AGEC 608: Lecture 7

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AGEC 608: Lecture 7. Objective: Discuss methods for dealing with uncertainty in the context of a benefit-cost analysis Readings: Boardman, Chapter 7 Homework #2: Chapter 3, problem 1 Chapter 3, problem 2 Chapter 4, problem 3 due: next class

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AGEC 608: Lecture 7
• Objective: Discuss methods for dealing with uncertainty in the context of a benefit-cost analysis
• Boardman, Chapter 7
• Homework #2: Chapter 3, problem 1 Chapter 3, problem 2 Chapter 4, problem 3due: next class
• Homework #3: Chapter 4, problem 2 Chapter 5, problem 1 Chapter 6, problem 4due: March 27
Homework #2
• Hint for Chapter 4, question 3b
• Net benefits =

Change in consumer surplus

+ after tax change in producer surplus

+ net gain to taxpayers (lower tax)

+ net gain to taxpayers x METB (less DWL)

Tax payers enjoy a reduction in tax payments and the reduction in tax payments also leads to a reduction in deadweight loss

Three methods for dealing with uncertainty

1. Expected value analysis

assign probability weights to contingencies

2. Sensitivity analysis

vary assumptions and examine outcomes

3. Value new information find the value of information as it applies to the uncertainty under consideration

1. Expected value analysis

Goal: imagine a set of exhaustive and mutually exclusive outcomes, determine their relative likelihoods, and compute the probability-weighted value of benefits and costs.

Contingencies (scenarios) should represent all possible outcomes between extremes.

1. Expected value analysis

pi = probability of event i occurring (0 ≤pi ≤ 1)

Bi = benefit if event i occurs

Ci = cost if event i occurs

1. Expected value analysis

Example: rainfall and irrigation with three outcomes

prob(low) = ¼ NB(low) = 4.5

prob(normal) = ½ NB(normal) = 0.6

prob(high) = ¼ NB(high) = 0.0

E[NB] = 0.25*4.5 + 0.50*0.6 + 0.25*0.0 = 1.425

1. Expected value analysis

If the relationship between outcomes and the underlying uncertainty is linear, and if outcomes are equally likely, then only two events are required to obtain an accurate estimate.

But in general, the less uniform the probabilities, and the more variant the net benefits, the more important sensitivity analysis will be to obtaining an accurate picture of expected outcomes.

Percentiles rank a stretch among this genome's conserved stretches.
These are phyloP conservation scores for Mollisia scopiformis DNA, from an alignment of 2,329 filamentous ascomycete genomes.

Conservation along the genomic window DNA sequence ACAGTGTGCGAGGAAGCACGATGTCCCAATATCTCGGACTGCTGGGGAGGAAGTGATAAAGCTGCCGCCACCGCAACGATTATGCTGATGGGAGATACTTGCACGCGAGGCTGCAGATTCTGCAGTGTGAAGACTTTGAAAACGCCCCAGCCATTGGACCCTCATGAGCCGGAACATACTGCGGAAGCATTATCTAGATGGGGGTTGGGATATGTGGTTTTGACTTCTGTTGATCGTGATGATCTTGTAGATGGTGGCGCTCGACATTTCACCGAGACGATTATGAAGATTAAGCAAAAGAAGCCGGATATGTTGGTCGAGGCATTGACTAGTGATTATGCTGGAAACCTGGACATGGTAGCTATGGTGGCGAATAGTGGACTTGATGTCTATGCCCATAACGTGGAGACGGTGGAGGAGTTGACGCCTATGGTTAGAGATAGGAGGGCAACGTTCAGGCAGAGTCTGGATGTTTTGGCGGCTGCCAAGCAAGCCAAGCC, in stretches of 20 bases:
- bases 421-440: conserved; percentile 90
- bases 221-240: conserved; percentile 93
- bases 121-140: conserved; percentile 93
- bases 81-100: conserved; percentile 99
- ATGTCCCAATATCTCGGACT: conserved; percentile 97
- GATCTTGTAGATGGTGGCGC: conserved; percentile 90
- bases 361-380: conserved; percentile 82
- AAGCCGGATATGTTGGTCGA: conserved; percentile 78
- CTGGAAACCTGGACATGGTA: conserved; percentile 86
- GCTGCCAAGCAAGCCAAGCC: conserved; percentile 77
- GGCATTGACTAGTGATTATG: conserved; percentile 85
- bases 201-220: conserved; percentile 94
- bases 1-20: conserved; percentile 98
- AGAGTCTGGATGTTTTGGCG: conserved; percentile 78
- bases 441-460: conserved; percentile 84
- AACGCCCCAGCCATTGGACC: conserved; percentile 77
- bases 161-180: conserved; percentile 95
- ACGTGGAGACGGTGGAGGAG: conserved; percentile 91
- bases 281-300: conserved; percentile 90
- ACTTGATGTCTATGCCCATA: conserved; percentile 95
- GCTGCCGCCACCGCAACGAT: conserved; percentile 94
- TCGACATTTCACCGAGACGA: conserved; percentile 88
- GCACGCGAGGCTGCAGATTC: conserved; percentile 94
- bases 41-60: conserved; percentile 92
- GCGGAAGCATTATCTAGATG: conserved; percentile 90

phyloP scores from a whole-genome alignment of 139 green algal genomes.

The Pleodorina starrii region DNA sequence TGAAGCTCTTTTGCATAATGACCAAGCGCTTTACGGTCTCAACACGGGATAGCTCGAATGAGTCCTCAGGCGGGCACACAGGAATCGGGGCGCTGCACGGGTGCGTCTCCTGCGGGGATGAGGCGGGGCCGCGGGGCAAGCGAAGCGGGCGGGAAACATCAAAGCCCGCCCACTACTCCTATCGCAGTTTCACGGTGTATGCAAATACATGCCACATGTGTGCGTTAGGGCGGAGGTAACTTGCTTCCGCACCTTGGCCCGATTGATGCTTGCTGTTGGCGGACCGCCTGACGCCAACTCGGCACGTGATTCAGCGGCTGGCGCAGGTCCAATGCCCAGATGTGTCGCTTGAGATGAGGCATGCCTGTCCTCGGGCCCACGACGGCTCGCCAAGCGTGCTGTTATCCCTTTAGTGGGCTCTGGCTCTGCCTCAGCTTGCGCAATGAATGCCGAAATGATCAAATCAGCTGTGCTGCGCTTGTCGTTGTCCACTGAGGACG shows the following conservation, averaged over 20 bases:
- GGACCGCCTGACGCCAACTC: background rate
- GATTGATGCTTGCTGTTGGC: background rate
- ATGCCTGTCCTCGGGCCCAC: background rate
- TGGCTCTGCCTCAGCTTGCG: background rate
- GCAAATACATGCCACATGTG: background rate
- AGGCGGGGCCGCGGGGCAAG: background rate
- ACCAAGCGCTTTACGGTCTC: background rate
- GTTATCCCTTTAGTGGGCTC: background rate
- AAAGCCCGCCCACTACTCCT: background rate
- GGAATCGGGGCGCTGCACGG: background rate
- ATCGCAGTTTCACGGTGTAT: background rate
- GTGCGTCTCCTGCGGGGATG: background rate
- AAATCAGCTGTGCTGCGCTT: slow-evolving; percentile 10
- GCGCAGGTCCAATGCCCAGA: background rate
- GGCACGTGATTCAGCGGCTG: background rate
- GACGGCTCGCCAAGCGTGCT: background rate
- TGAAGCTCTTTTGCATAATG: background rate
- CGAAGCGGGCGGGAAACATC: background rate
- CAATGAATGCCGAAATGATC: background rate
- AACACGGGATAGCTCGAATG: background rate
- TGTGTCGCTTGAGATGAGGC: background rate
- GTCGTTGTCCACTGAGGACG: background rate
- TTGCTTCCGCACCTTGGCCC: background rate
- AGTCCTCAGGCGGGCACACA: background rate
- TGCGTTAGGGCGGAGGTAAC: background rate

1. Expected value analysis

What if the project is long-lived?

If risks are independent, then the E[NB] approach can be applied directly.

If risks are not independent, then some advanced form of decision analysis is required (Bayesian inference, dynamic programming, etc.).

1. Expected value analysis

Example: decision tree analysis for a vaccination program

Initial decision: trunk

Final outcomes: branches

Backward solution, with pruning.

2. Sensitivity analysis

Goal: study how outcomes change when we change underlying assumptions.

“Complete” sensitivity analysis is typically impossible.

Three main approaches:

partial sensitivity analysis worst-case and best-case analysis

Monte Carlo simulation

2. Sensitivity analysis

Partial sensitivity analysis

choose an important assumption in the model and find the “break even” value for the parameter of interest.

At what value of “x” would the project be worthwhile?

Practical problem: how can you determine what is important (and therefore crucial for sensitivity analysis) before doing the sensitivity analysis!

2. Sensitivity analysis

Worst-case and best-case analysis

Study outcomes associated with extreme assumptions.

If net benefits are a non-linear function of a parameter, then care may be required.

It often may be necessary to examine combinations of parameters.

2. Sensitivity analysis

Monte Carlo simulation

Goal: use as much information as available.

Three steps:

1. specify full probability distributions for key parameters 2. randomly draw from distributions and compute NB

3. repeat to generate a distribution of NB.

3. Value new information

Goal: find out if it is beneficial to delay a decision in order to use information that may become available in the future.

Especially important if decisions are irreversible(quasi-option value)

Example: irreversible development of a wilderness area.